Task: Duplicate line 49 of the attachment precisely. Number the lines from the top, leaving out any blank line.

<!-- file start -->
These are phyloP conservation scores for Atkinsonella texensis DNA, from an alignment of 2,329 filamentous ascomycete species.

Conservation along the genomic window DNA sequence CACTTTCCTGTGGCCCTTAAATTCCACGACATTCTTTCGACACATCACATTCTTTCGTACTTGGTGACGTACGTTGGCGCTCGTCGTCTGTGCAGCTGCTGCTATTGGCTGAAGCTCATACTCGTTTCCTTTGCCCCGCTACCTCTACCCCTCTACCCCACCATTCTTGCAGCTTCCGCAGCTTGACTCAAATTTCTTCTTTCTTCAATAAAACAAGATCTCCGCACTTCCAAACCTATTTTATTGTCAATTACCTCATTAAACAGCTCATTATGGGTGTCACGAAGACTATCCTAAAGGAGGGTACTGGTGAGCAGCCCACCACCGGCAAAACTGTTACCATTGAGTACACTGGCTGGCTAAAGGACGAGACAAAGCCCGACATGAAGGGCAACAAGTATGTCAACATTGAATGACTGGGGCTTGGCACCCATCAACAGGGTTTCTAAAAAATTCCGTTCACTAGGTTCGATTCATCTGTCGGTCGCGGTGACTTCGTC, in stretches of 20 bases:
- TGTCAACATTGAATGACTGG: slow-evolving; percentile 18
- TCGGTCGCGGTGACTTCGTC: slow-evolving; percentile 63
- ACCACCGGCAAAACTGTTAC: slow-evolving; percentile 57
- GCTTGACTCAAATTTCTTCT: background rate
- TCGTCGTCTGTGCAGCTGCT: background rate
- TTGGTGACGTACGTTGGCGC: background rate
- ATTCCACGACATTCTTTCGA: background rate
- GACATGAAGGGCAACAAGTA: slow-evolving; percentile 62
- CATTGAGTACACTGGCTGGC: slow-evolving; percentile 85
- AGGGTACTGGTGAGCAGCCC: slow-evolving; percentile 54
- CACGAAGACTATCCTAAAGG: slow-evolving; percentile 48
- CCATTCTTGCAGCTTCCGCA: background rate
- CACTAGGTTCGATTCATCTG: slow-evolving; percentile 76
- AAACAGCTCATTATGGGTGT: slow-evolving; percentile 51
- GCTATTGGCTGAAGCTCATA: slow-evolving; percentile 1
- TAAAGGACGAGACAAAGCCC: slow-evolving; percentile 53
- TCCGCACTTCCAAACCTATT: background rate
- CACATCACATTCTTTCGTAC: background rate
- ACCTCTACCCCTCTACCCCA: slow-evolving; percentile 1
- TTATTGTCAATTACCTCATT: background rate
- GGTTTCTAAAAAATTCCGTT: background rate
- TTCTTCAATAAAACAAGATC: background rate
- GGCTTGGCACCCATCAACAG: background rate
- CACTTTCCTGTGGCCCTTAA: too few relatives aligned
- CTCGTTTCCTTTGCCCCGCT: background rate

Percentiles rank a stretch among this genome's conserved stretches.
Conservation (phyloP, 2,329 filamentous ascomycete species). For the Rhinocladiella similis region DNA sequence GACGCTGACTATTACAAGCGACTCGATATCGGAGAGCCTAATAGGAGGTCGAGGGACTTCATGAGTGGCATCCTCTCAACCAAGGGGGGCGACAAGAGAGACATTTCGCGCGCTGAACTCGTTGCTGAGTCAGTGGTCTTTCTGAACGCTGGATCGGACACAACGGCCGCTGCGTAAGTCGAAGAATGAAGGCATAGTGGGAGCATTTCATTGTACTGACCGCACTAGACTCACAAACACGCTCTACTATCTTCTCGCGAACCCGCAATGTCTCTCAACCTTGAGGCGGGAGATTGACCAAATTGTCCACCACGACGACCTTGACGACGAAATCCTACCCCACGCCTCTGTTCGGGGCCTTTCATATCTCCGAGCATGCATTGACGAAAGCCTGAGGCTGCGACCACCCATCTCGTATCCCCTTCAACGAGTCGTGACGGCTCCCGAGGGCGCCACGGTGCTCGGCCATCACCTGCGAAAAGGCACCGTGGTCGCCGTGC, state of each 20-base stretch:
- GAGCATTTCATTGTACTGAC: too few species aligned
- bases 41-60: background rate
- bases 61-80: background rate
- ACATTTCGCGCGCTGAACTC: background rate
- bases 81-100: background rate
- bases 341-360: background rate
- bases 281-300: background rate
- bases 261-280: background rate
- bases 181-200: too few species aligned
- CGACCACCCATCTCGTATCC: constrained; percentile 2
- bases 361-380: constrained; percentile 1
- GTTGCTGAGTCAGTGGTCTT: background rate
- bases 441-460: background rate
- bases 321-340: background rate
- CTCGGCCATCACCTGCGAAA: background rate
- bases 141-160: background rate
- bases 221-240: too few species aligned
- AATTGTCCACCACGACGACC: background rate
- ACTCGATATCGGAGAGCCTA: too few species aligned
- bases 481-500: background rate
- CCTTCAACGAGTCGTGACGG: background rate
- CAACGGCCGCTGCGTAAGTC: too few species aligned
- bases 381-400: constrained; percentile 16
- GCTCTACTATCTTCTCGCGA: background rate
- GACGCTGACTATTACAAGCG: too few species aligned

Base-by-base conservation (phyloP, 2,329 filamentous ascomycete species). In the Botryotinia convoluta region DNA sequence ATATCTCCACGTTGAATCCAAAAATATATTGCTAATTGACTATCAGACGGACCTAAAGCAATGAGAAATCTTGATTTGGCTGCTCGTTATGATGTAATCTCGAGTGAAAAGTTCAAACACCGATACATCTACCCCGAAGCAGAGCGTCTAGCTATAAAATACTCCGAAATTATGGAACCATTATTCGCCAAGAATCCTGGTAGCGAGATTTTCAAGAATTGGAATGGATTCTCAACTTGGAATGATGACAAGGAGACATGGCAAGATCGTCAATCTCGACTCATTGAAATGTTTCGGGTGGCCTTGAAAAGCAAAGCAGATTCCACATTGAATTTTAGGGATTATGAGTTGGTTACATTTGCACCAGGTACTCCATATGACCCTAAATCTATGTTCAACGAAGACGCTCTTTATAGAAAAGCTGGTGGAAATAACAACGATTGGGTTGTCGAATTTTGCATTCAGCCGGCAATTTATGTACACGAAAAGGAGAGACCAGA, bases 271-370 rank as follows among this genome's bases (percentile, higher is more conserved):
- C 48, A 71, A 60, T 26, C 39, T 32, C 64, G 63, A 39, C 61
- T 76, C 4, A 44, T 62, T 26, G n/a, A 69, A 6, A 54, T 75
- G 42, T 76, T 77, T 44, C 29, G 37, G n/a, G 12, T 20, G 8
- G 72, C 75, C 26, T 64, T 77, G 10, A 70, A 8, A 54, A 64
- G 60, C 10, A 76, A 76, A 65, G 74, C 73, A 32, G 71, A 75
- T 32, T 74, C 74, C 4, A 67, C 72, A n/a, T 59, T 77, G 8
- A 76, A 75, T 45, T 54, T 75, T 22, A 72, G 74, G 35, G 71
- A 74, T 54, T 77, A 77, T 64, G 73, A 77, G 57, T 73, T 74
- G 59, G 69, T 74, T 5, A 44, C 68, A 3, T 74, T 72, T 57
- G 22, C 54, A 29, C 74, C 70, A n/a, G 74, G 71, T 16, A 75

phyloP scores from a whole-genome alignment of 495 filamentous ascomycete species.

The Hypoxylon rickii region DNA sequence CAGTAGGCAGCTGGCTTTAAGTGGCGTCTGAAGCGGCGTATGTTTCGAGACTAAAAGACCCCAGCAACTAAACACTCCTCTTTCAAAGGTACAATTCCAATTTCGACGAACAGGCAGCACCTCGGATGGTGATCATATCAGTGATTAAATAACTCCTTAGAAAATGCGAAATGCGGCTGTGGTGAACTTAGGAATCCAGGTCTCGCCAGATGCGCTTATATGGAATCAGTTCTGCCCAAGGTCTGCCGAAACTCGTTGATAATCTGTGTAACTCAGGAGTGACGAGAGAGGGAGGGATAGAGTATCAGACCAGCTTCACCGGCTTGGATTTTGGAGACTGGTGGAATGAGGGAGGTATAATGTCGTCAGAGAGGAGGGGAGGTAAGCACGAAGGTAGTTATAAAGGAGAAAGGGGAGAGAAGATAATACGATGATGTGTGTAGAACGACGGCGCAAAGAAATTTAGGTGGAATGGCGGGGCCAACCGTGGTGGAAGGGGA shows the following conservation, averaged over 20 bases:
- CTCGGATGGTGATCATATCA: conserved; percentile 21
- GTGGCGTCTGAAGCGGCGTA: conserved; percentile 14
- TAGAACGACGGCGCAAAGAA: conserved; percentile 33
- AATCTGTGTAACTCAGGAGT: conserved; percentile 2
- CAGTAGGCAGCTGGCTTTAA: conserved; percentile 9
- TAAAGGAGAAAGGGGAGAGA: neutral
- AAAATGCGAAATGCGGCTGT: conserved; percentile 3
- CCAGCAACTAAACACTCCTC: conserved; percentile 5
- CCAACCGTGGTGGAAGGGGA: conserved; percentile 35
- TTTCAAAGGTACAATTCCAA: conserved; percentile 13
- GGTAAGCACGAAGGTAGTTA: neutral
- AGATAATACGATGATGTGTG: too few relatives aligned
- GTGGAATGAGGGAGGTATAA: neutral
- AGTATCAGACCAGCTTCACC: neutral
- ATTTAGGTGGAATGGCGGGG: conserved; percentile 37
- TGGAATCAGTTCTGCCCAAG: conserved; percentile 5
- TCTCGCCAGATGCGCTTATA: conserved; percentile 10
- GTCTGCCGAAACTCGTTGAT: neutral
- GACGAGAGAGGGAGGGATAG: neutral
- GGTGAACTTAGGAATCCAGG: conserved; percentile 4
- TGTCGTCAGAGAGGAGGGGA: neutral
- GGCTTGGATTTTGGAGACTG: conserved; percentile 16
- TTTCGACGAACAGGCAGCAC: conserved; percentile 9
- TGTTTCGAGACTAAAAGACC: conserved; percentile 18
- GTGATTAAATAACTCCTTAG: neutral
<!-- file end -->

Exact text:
- bases 481-500: background rate